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Batista, Facundo 09-01-2003 01:55 PM

Overloading objects
 
In others languages I can do (using sintaxis of Python):


def myMethod (self, name):
self.name = name

def myMethod (self, name, age):
self.name = name
self.age = age


If I'm not wrong, this is "Method Overloading".

I thought using defaults:

def myMethod (self, name, age=None):
self.name = name
if age not None:
self.age = age


but I'm concerned about the scalability of this.

What's the most pythonic way to do this? Using something like *args or
**args?

Thank you!


.. Facundo





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Tom Lee 09-02-2003 09:58 AM

Re: Overloading objects
 
Batista, Facundo wrote:
> In others languages I can do (using sintaxis of Python):
>
>
> def myMethod (self, name):
> self.name = name
>
> def myMethod (self, name, age):
> self.name = name
> self.age = age
>
>
> If I'm not wrong, this is "Method Overloading".
>
> I thought using defaults:
>
> def myMethod (self, name, age=None):
> self.name = name
> if age not None:
> self.age = age
>
>
> but I'm concerned about the scalability of this.
>
> What's the most pythonic way to do this? Using something like *args or
> **args?
>
> Thank you!
>
>
> . Facundo


Scalability doesn't even come into this question - if you're really
worried about performance, don't use Python.

Anyway, you have two or three choices:

1. Do it the way you're doing it.
2. Check parameter types at runtime using type() and the is keyword. e.g.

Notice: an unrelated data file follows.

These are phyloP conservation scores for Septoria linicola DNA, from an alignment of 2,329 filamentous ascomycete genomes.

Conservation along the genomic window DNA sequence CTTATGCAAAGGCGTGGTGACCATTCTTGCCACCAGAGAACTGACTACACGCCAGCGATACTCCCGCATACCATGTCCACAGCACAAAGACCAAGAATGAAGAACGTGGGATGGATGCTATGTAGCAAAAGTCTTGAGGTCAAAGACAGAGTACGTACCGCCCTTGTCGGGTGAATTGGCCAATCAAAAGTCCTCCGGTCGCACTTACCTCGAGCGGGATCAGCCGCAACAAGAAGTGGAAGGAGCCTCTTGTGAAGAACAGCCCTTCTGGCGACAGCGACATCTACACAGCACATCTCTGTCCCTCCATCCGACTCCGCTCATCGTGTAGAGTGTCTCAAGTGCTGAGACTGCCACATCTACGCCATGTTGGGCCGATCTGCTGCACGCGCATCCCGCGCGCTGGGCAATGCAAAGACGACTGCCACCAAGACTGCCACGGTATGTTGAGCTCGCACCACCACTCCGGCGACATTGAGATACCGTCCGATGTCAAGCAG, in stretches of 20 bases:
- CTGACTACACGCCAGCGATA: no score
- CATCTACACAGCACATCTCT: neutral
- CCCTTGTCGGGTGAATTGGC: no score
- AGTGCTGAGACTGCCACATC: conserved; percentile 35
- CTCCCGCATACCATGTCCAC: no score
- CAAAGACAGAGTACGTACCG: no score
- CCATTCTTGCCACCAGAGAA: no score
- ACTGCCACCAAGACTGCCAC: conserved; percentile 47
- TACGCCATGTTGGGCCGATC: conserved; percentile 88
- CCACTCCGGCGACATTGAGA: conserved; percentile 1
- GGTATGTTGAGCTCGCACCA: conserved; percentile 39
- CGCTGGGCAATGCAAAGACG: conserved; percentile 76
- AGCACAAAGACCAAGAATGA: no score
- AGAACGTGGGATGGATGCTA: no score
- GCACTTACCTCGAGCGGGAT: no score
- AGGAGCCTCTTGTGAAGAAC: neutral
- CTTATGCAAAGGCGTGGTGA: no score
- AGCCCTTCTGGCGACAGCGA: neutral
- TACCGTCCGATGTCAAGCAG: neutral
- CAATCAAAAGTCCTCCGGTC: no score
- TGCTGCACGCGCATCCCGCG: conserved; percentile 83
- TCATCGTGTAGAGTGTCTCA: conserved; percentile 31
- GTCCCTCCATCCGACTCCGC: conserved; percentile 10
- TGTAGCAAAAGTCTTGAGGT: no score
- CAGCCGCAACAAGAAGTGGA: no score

if type( somevar ) is int:
self.do_int_stuff( somevar )
else:
self.do_other_stuff( somevar )
3. Use similar names for similar methods. wxPython does this. e.g.
def Clean( self, something ):
# common implementation

def CleanWithScourer( self, something ):
# implementation using a Scourer instead of the default cleaning
implement

Hope this helps.

- Tom L


Chad Netzer 09-02-2003 11:20 AM

Re: Overloading objects
 
On Tue, 2003-09-02 at 02:58, Tom Lee wrote:
> Batista, Facundo wrote:


> > I thought using defaults:
> >
> > def myMethod (self, name, age=None):
> > self.name = name
> > if age not None:
> > self.age = age
> >
> >
> > but I'm concerned about the scalability of this.


In general, it isn't a problem. You really don't want methods with LOTS
of arguments. If you need variable numbers of arguments, where the
default value system doesn't help you, just use *args, and do things
positionally by counting the length of the argument list.

In Python, you can always use argument keywords when you call your
method, so you don't need to remember the positions. Learn to rely on
keyword arguments, and your life with Python will be happier.

Also, you can use a dictionary to hold and pass your arguments around
easily, and can have it automatically substitute the keyword values when
you call the function (using **kwds). If you need LOTS of arguments,
use a dictionary or class, and pass THAT to your method.

> > What's the most pythonic way to do this? Using something like *args or
> > **args?


Yes. It is easy and powerful once you see some examples.


[Tom Lee]
> Scalability doesn't even come into this question - if you're really
> worried about performance, don't use Python.


I assume the original poster was concerned with the scaling of the
number of arguments, and it becoming unmanagable to use and maintain.
Not anything to do with speed (ie. a different kind of 'scaling')

> Anyway, you have two or three choices:
>
> 1. Do it the way you're doing it.

yep.

> 2. Check parameter types at runtime using type() and the is keyword. e.g.
> if type( somevar ) is int:
> self.do_int_stuff( somevar )
> else:
> self.do_other_stuff( somevar )


Rather than doing explicit type checks, it is somehat more robust to try
to operate on the argument as if it were a valid type, and be prepared
to handle exceptions. Only coerce to another to another type when you
need to:

try:
self.do_int_stuff( int( some_int_like_var ) )